Among a variety of alternatives considered at the time, the Apollo configuration of 3-person CSM and 2-person LM, launched atop a single vehicle was considered the optimal choice for its day.
With today's accumulated experience in spaceflight and almost 50 years of technological advancement, would a mission mounted today to fulfill Kennedy's mandate "land a man on the Moon and return him safely to the Earth" look similar?
First, let's exclude from consideration any spaceflight systems currently existing or under development capable of transporting humans beyond low Earth orbit (we can consider the Space Shuttle, but not Orion).
Let's say that the mission must deliver at least one person to the lunar surface such that the astronaut can walk on the surface, and perform physical tasks similar to what was done during Apollo. Let's also say that the science payload (all equipment delivered to surface and samples returned) are mass equivalent, and the durations of both moonwalk and surface stay are similar.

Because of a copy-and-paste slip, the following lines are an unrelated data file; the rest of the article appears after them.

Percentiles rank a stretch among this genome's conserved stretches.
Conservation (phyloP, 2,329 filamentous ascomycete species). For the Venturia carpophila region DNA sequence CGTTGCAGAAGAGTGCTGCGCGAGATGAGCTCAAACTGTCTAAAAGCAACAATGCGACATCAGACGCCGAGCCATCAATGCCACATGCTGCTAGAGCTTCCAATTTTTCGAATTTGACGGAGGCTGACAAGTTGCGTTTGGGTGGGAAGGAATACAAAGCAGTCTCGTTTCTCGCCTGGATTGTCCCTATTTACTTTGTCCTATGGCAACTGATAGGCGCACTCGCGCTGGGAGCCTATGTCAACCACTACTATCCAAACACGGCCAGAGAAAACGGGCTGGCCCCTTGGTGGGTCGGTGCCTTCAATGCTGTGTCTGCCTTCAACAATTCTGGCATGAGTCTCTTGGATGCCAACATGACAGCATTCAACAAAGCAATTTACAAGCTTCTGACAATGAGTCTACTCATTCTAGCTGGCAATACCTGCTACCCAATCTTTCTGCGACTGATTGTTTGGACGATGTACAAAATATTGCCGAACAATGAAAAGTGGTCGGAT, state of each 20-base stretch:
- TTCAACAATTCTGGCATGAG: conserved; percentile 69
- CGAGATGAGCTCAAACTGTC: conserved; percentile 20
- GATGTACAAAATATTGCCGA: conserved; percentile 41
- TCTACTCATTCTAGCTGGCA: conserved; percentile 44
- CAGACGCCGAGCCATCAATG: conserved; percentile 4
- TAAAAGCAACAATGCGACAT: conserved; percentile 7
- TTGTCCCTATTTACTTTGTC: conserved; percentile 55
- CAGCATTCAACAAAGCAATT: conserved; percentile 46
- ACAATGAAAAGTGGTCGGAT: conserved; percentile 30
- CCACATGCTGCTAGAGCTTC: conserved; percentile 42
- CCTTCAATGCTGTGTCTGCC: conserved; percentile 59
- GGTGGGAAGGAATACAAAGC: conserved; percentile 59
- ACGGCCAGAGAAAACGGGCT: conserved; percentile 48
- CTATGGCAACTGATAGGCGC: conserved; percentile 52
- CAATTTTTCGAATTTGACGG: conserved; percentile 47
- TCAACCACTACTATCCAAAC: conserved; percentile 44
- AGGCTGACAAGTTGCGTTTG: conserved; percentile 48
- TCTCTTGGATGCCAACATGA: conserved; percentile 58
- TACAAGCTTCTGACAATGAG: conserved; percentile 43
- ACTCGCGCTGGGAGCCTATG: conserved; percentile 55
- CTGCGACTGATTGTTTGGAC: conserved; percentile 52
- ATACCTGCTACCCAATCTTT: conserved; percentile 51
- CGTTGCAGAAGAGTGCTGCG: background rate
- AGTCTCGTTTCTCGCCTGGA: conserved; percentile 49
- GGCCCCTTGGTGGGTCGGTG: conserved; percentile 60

Would such a mission have the same complement (3 to lunar orbit, 2 landing), or would it be more, or less?
Would there be a separate CM and LM at all (perhaps a combined CM/LM, leaving only an unmanned SM in lunar orbit to rendezvous with after lunar ascent and power the ride home)?
Would the mission vehicle(s) be similar in size and configuration? Would a single launch vehicle for the entire mission requirement be optimal or would multiple launch with orbital rendezvous be favoured? Would the Space Shuttle (if not retired) have been a practical way to deliver as far as LEO (by multiple launches) the people and equipment required?
The point of the question is whether 50 years of technological advancement and spaceflight experience has "changed the equation" which was calculated back then, or whether the best answer then would still be the best answer today.